Occupational thoughts

Covering life on the home front.

Experiencing work

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This title kind of makes me sound like some lazy fool who’s never done any work and is dipping his toe into contributing to society. Well, I have done work before. I go to school every day and that’s more work than most adults imagine. Especially when I have a day that goes Maths, Chemistry and Business Studies in the morning.

I was going to take on work with Ode at Harcourt/Pearson education. However now Ode no longer exists and I needed a placement fast. I saw a sign in the Fairtrade shop denoting that volunteers were welcome to come in and help. I was in a hurry for a placement and I do kind of have a thing for ‘ethical living’. About two months later I was sitting on the front steps of the shop wondering what I had let myself into. It’s important to note here that the participators of the St Michael at the Northgate shop are ‘volunteers’ that is they’re there because they want to be and they truly belive in the future of the Indian/Vietnamese/African/Chinese/Brazillian children they’re trying to save.
So from here it’s also useful to point out that every person was completely devoted to their cause. I worked with a whole range of people, from north oxford ladies with nothing better to do, to missionary students, a guy called Dan who I swear having seen before and who has a speech defect, depressed people, disabled people. Somehow causes like these seem to attract all colours of society.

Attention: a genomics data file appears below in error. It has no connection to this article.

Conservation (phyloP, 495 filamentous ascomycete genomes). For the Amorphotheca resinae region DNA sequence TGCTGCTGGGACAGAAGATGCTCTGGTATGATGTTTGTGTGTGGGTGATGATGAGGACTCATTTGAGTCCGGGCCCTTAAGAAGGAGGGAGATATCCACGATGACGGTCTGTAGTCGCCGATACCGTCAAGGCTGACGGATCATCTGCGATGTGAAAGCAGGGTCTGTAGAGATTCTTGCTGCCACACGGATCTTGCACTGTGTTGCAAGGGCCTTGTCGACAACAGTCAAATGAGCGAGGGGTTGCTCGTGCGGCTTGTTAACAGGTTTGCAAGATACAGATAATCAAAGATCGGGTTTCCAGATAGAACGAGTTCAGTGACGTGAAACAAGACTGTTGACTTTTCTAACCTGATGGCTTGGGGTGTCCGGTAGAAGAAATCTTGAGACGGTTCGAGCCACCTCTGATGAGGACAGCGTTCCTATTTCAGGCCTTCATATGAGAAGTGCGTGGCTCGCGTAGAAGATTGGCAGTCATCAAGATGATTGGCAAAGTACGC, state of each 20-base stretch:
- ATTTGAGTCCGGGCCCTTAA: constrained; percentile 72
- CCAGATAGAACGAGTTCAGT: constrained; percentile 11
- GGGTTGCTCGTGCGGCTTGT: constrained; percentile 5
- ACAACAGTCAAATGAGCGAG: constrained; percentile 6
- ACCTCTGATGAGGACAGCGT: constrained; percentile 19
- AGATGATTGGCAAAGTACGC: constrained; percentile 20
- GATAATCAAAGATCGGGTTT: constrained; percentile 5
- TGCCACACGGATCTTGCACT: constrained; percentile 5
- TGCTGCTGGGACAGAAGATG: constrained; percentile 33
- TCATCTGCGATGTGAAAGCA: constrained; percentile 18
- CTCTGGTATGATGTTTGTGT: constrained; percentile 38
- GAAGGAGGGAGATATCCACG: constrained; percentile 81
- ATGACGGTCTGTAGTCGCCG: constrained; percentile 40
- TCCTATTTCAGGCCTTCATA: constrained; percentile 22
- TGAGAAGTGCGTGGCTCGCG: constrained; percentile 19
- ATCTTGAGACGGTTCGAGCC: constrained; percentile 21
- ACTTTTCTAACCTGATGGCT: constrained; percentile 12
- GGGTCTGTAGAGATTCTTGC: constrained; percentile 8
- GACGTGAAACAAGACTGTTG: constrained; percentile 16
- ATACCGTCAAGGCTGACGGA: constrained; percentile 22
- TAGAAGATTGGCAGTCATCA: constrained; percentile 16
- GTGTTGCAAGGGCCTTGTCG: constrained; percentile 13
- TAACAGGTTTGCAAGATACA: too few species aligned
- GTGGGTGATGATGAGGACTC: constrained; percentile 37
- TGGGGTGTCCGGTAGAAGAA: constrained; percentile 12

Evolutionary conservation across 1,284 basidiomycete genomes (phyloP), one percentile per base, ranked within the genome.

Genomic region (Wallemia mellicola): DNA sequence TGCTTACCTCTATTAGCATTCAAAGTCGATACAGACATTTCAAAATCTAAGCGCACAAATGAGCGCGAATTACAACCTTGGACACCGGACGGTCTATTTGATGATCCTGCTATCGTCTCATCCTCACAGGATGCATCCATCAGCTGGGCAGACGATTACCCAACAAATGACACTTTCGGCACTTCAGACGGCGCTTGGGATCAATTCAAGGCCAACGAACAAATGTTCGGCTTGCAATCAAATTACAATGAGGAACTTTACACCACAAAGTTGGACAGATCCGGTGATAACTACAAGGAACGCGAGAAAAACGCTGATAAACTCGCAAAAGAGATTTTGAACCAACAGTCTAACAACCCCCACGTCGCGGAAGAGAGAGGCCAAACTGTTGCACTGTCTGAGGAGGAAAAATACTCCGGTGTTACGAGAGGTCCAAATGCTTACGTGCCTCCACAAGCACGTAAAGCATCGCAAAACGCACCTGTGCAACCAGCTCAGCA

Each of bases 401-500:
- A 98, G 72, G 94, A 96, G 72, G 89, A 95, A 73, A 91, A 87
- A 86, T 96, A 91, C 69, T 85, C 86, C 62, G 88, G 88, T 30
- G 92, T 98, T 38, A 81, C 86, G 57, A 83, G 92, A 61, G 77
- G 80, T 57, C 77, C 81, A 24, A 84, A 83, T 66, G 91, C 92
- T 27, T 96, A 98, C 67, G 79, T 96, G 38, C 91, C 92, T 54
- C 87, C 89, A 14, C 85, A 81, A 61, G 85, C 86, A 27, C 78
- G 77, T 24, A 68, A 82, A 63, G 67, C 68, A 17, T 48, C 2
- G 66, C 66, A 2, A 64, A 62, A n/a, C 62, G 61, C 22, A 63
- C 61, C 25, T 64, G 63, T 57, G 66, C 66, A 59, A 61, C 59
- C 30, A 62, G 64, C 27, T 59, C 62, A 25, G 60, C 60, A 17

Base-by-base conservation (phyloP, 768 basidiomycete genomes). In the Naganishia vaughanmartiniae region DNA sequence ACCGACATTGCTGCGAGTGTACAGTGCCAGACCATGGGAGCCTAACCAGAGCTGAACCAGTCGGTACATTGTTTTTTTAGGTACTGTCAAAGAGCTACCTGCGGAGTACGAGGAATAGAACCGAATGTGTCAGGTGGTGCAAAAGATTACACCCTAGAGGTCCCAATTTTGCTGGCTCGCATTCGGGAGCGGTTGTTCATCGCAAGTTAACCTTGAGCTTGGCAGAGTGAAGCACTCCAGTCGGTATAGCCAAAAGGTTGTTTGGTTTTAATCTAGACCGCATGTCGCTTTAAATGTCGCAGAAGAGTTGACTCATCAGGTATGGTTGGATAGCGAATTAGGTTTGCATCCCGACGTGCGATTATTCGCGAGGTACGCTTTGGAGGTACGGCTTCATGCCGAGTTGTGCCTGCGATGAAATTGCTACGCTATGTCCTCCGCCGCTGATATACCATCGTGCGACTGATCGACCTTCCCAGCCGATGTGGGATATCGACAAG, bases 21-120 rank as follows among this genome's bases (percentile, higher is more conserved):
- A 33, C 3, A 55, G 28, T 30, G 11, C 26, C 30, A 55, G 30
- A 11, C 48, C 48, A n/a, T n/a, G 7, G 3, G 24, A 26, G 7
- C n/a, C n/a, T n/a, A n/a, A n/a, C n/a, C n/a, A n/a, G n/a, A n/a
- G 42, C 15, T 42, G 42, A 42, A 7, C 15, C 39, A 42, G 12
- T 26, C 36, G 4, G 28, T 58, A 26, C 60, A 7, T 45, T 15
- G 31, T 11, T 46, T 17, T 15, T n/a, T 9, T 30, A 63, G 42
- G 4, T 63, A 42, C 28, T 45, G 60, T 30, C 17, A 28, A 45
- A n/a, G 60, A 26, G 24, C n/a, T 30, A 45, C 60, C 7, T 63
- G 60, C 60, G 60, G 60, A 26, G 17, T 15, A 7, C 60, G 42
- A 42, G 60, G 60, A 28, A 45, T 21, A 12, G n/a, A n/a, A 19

And every day I got to go out for an hour and read Mangas in Borders. Possibly the best bit of my day. I got to stock all the various goods which came through the shop. The thing is that the stock was not ordinary like shoes, it was full of bizarrely interesting items. Of course I wasn’t expecting to find things like ‘health elixir’ or magical bracelets. But every day I would come in to find that more grain or cocoa had arrived from far-flung corners of the orient. It was strikingly familiar to the Pirates of the Carribean role playing game. Minus the boat and the sailing. But it still smelt of that adventure. The spices just in from barbados. You know, that kind of thing. And of course I was constantly reminded that it was all in a good cause.
Things I gained from Work Experience at the Fairtrade shop:
  • An Onya bag (See the play on words there? It’s a bag made of parachute silk which packs away really small)
  • Loads of muffins (They were out of date so we got them instead)
  • Ubuntu cola (It sounds exactly like that Linux OS!)
  • Some chocolate (Matchstick wanted some)
  • A ten pound voucher (In gratitude for my services to society)
And I learnt a couple of things too ‘free trade’ is just another word for globalisation. And if a product is ‘ethically sourced’ it means it wasn’t good enough to be called ‘fairtrade’. So watch out steady consumers for this dastardly trick.
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Written by Pierre

November 8, 2008 at 09:33

Posted in Uncategorized

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